A recent report that sought to rank the world’s tech centers put Silicon Valley top and Tel Aviv second. What was more surprising was that Berlin came only 15th behind London—and what was perhaps stranger still was that Stockholm was not even on the list.
Given the success of Sweden’s technology sector, Stockholm’s absence from the Startup Ecosystem Index—which was pulled together by Startup Genome in association with Telefonica—may prompt some head scratching. You can rattle off a list of truly leading Swedish companies: music streaming service Spotify (now based in London), which is valued at around $3 billion; Klarna, valued at close to $1 billion; and of course Skype (which Estonia also has a claim to), which was sold to Microsoft MSFT -0.02% for $8.5 billion.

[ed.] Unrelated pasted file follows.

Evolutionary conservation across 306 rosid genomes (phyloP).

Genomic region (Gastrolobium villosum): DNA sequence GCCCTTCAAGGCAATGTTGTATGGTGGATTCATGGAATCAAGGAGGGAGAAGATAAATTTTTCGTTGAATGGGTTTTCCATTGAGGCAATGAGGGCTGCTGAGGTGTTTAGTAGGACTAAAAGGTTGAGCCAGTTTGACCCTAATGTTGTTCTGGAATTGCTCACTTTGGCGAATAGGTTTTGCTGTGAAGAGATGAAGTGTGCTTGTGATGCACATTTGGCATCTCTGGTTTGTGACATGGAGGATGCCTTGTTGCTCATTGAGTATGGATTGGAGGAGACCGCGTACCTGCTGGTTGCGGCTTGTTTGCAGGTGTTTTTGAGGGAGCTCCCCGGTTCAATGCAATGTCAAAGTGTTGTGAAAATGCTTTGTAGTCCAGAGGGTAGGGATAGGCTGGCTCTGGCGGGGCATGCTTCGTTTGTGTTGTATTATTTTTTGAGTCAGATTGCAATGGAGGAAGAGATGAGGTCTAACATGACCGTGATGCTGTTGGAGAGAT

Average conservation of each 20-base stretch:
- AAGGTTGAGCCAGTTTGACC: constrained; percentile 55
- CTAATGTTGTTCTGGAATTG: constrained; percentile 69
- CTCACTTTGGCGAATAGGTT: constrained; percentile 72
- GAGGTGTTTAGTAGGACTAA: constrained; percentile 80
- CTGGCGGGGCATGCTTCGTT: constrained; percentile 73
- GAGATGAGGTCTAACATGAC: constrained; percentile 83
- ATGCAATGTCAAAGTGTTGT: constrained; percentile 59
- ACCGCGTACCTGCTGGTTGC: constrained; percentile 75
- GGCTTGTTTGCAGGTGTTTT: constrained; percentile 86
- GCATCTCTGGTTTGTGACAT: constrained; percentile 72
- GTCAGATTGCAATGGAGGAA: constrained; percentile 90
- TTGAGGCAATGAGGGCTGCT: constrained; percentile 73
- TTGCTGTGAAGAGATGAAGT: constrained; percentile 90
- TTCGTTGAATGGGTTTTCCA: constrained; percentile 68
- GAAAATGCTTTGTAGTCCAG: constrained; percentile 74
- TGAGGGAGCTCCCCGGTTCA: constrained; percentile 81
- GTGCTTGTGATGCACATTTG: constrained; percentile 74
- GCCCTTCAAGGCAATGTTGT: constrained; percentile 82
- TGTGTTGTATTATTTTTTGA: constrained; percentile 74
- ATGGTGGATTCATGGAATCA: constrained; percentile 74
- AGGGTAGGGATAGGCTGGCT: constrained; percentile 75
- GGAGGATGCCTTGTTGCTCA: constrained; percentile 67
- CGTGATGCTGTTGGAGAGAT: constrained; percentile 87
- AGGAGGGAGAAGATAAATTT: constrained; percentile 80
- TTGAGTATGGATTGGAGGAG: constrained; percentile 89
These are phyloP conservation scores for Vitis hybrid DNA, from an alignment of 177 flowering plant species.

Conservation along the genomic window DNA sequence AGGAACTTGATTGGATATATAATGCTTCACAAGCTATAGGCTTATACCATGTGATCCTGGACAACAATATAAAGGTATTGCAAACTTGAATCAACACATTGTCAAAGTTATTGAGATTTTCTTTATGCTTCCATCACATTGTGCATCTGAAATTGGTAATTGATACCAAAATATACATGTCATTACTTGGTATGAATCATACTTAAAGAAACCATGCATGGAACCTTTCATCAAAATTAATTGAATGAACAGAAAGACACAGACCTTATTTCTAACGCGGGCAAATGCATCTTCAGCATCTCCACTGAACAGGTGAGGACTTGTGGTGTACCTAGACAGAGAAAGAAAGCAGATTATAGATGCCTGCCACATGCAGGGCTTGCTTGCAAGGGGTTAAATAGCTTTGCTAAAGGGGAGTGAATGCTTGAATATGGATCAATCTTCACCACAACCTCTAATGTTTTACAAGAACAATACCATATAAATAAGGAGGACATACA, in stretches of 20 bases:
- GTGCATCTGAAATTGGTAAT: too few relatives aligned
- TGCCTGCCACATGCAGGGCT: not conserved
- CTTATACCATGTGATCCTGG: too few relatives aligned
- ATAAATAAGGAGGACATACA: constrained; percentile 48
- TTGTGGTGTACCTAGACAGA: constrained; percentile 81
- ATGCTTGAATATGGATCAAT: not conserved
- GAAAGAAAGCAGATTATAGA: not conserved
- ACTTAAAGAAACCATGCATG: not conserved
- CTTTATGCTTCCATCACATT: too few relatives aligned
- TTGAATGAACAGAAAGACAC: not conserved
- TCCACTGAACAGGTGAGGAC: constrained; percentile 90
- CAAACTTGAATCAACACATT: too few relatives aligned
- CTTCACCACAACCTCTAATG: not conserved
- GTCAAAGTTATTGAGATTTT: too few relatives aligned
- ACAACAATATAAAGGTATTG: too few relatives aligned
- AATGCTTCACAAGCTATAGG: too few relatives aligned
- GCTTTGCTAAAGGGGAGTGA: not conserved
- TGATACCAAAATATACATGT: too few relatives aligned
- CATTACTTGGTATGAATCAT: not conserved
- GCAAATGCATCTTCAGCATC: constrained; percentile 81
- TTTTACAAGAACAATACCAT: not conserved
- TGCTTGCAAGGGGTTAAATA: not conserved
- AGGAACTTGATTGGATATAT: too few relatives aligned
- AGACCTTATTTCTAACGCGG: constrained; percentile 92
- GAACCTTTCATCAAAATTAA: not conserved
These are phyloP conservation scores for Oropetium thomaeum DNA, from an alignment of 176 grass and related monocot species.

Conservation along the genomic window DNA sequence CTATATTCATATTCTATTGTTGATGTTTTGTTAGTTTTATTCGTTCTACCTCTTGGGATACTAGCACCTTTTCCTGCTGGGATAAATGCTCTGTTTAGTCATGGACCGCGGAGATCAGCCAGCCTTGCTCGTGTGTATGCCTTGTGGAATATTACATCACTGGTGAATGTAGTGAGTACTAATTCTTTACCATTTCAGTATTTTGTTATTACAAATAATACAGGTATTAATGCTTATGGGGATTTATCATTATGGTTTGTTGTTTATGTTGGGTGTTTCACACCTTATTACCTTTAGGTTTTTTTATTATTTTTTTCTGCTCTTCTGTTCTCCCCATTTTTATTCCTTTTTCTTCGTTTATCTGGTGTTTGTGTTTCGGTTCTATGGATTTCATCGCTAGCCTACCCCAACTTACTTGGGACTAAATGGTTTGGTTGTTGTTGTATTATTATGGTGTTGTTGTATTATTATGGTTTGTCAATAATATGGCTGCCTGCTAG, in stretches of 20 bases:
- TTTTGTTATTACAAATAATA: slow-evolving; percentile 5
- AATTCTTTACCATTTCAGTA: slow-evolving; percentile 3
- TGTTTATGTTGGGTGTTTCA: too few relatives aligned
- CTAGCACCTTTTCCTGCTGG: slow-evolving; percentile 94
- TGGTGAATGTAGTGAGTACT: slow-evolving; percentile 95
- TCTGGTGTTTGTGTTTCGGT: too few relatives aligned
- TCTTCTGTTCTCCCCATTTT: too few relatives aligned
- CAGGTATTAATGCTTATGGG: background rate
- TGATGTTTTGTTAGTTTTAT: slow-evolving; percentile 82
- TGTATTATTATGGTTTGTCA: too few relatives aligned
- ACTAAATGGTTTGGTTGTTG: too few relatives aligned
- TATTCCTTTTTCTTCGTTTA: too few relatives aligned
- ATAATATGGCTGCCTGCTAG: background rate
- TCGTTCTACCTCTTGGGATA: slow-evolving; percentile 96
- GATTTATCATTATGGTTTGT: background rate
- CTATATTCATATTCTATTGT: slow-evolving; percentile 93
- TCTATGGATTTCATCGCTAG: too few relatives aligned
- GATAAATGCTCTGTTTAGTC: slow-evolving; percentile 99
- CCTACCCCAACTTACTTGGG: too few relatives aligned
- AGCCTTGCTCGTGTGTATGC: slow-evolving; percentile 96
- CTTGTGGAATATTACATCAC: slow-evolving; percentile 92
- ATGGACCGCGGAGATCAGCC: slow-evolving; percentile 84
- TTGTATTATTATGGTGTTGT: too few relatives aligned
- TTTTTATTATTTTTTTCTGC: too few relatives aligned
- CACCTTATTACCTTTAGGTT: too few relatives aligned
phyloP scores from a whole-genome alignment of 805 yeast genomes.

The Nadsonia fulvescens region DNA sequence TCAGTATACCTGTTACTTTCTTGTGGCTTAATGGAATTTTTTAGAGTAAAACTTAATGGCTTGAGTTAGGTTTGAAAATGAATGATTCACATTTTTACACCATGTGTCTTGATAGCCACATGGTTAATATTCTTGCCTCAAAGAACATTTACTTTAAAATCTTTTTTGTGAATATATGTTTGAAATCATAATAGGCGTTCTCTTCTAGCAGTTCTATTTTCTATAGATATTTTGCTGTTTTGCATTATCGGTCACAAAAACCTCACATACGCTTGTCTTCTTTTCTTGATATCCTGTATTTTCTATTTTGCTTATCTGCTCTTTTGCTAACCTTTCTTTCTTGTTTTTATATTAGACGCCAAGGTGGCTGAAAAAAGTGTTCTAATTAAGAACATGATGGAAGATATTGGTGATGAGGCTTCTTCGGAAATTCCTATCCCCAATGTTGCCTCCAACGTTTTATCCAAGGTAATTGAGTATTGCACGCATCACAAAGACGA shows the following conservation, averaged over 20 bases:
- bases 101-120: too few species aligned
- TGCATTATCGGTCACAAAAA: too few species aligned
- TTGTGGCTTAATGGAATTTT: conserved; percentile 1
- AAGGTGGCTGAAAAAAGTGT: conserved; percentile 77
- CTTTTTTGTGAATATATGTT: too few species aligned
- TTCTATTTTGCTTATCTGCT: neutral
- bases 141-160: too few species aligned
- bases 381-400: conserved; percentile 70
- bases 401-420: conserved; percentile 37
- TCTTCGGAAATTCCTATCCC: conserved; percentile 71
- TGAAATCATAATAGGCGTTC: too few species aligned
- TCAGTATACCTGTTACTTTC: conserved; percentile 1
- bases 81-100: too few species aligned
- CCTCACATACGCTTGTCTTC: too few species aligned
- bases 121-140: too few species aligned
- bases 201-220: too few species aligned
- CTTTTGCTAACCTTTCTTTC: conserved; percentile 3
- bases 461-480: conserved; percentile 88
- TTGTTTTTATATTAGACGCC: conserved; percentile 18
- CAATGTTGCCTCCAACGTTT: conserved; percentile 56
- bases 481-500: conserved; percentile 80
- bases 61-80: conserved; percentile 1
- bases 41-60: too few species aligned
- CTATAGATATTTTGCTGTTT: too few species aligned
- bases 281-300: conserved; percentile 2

Then there is a whole raft of companies bubbling just below the surface, such as social-gifting company Wrapp, voice-over IP provider Rebtel, card-payment service iZettle, content management system maker Episerver, Mojang makers of Minecraft, mobile-casino company LeoVegas, and many more.
Scandinavian venture-capital firm Creandum reported last year that between 1992-2010 of the €24.3 billion ($31.82 billion) created in exits—the valuations achieved when companies are sold or floated—€10.5 billion ($13.7 billion) came from Sweden.